page contents


Chapter 1 Conscious Human Action

step 25, 26 & 30 revised 10/13/17

1. Conscious Human Action

Compare Freedom with Lawful Necessity

The traditional idea about ourselves is that we are free to decide what we want to do and then do it, at least some of the time. This naive belief in free will is not normally questioned, even though spiritual leaders, philosophers and scientists have warned us about the illusion of freedom.

"Is a human being free in his thinking and action, or compelled by the unyielding necessity of natural law?" TPOF 1.0

Human Freedom
Freedom: Is a human being free in his thinking and acting? Moralists declare freedom an obvious fact, because without it there can be no moral responsibility.


Lawful Necessity
Necessity: The human being is compelled by the unyielding necessity of natural law. Science says we are a part of nature, so we too are subject to the universality of natural law just like the rest of nature

Many distinctions are made to explain how freedom can be compatible with determinism in nature.

STEP #25 (1.1)
Compare Freedom Of Indifferent Choice with Lawful Determinism

Indifferent Choice Lacks Moral Value
Freedom: We are not concerned with the freedom of indifferent choice. When the choice is ‘indifferent’, it is not a factor in determining the moral value of human conduct and character. A person who is indifferent and just doesn’t care has no ethics or character.


Free Of Lawful Determinism
Lawful Necessity: An indifferent choice is free of lawful necessity. It is to impartially choose, entirely at will, between two courses of action without having a preference. The indifferent choice is made without being compelled by any reason. The will is free of any kind of lawful determinism.

Moral Responsibility
Conscious Action: We learn about cause and effect in elementary science. The ‘will’ is always determined by a cause, a specific reason, whether we are aware of it or not. A person is morally responsible for this lawful necessity of their will.
STEP #26 (1.2)
Compare Freedom Of Choice with Necessity Of Desire

Freedom Of Choice
Freedom: Freedom of choice is to make our own choices according to our own preferences. Those who oppose human freedom direct their main attacks against freedom of choice.

Compelled By Desire
Lawful Necessity: The essential principle concealed in the dogma of free will is that our choices are compelled by our desire. An analysis of consciousness shows are not free because we are not at liberty to desire or not to desire, as we please.

Desired Choice
Conscious Action: Our desire expresses our preference.
STEP #27 (1.3)
Compare Free Expression Of One’s Nature with Necessity Of External Causes

Free Expression Of One’s Nature
Freedom: This view believes freedom is not located in free decision, but rather in free necessity. If we know our self, and exist and act solely out of the necessity of our “own” nature, we are free, even though we exist in a necessary way. We must remain true to our nature.

Necessity Of External Causes
Lawful Necessity: Everything is created by external causes to exist and to act in a fixed and exact way. Human nature is both inherited and the result of environmental conditioning. We strive to the best of our ability convinced we are free, but what we express is merely our conditioning. Because a person is only conscious of his action, he falsely looks upon himself as the free originator of it.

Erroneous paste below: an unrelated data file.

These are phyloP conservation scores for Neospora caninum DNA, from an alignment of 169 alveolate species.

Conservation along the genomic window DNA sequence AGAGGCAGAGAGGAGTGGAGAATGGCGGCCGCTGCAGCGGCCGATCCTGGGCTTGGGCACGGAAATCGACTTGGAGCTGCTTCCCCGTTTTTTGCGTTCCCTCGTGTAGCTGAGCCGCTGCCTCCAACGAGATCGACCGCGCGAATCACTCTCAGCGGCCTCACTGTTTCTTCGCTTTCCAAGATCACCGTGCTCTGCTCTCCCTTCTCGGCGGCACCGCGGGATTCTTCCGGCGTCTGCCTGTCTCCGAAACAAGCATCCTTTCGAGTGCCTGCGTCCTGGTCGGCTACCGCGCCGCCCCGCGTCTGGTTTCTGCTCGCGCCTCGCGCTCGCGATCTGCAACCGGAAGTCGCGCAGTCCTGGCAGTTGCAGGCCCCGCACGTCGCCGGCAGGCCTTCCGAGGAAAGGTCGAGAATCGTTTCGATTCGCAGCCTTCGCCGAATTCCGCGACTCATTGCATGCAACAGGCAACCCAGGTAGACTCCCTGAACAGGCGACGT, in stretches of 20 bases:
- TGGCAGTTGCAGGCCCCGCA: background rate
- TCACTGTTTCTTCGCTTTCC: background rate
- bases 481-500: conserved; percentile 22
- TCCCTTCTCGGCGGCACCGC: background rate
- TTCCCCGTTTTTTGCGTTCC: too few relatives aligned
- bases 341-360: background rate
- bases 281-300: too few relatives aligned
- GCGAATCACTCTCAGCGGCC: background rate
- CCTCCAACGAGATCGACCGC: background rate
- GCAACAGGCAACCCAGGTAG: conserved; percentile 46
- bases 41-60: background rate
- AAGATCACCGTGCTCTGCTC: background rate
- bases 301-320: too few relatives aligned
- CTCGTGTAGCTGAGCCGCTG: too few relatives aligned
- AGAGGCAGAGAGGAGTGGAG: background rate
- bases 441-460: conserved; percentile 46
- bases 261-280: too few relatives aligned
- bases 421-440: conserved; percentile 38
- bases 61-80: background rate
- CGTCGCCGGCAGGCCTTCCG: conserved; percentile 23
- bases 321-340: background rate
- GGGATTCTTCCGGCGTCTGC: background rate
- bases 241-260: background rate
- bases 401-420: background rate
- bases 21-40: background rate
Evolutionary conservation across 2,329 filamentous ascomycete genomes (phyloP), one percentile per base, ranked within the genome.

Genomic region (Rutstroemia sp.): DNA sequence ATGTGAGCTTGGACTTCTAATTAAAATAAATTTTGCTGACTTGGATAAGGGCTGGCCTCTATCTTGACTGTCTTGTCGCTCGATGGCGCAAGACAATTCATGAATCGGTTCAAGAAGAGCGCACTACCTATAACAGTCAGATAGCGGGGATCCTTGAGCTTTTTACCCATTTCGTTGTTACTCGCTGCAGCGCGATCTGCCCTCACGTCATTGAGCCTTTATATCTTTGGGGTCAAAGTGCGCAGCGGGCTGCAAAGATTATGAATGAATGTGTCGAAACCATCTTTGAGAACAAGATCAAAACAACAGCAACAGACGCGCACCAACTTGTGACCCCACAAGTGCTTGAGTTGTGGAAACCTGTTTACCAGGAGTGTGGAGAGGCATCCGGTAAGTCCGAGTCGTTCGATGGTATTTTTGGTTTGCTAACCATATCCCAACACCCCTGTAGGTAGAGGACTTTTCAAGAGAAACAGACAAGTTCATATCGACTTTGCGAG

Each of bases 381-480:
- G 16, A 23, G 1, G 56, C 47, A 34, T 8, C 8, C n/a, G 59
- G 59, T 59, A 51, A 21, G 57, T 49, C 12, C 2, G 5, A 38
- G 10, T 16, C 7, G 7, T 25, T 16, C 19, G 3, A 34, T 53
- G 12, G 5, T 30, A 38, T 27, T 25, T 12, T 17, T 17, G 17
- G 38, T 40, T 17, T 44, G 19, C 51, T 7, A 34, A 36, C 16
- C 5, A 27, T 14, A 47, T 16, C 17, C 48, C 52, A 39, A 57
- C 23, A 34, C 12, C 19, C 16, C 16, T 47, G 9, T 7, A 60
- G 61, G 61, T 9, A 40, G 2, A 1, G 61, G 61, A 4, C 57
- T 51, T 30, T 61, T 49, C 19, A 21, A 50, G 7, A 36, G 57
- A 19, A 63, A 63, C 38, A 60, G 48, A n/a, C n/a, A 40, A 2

Knowing The Cause Of Action
Conscious Action: A person is not just conscious of his action, he can also be conscious of the causes that guides his action. Human actions are not all the same. There is a profound difference between knowing and not knowing why I act. A motive of action fully known to me, compels in a different way than the urges of nature.

STEP #28 (1.4)
Compare Freedom Of Character with Necessity Of Characterological Disposition

Freedom Of Character (free of outside influences)
Freedom: We build up our own character with learning and life experience. Before we act on an idea given to us from the outside, it must first meet the approval of our character so that the idea arouses in us a desire to act. In this way a person is motivated from within, and free of outside influences.

Necessity Of Characterological Disposition
Lawful Necessity: Even though we must first adopt an idea as a motive, this is not done arbitrarily. An idea is turned into a motive of action according to the necessity of the disposition of our character. We are anything but free.

Consciously Adopt Idea As My Own
Conscious Action: Here again, the difference between motives is ignored. There are ideas given from the outside that I accept only after I have consciously made them my own. Other ideas I follow without a clear knowledge of them

STEP #29 (1.5)
Compare Question Of Free Will with Question Of Knowledge

Is The Human Will Free Or Compelled?
Freedom: Should the question of free will be posed narrowly by itself, in a one-sided way? A deeper investigation is needed before freedom can be understood.

Is The Motive Conscious Or Unconscious?
Lawful Necessity: There is a difference between a conscious motive and an unconscious motive. An action cannot be free if it springs from an unconscious motive as blind urge. A free action is the result of a conscious motive.

Do We Act Out Of Knowledge?
Conscious Action: An even deeper investigation asks why is it important to have knowledge of the motive? Too little attention has been given to what it means to 'know' a motive, because we normally split people into the knowers and the doers. But the knower may have knowledge of what to do, but does not act. While the doer may not know what to do, but acts anyway. The one that matters most is the knowing doer, because he acts out of knowledge.

STEP #30 (1.6)
Compare Free When Controlled By Reason with Rational Necessity

Free When Controlled By Reason
Freedom: It is said that man is free when his reason rather than his animal cravings control his action. Or freedom means to determine one’s life and action according to purpose and deliberate decision.

Rational Necessity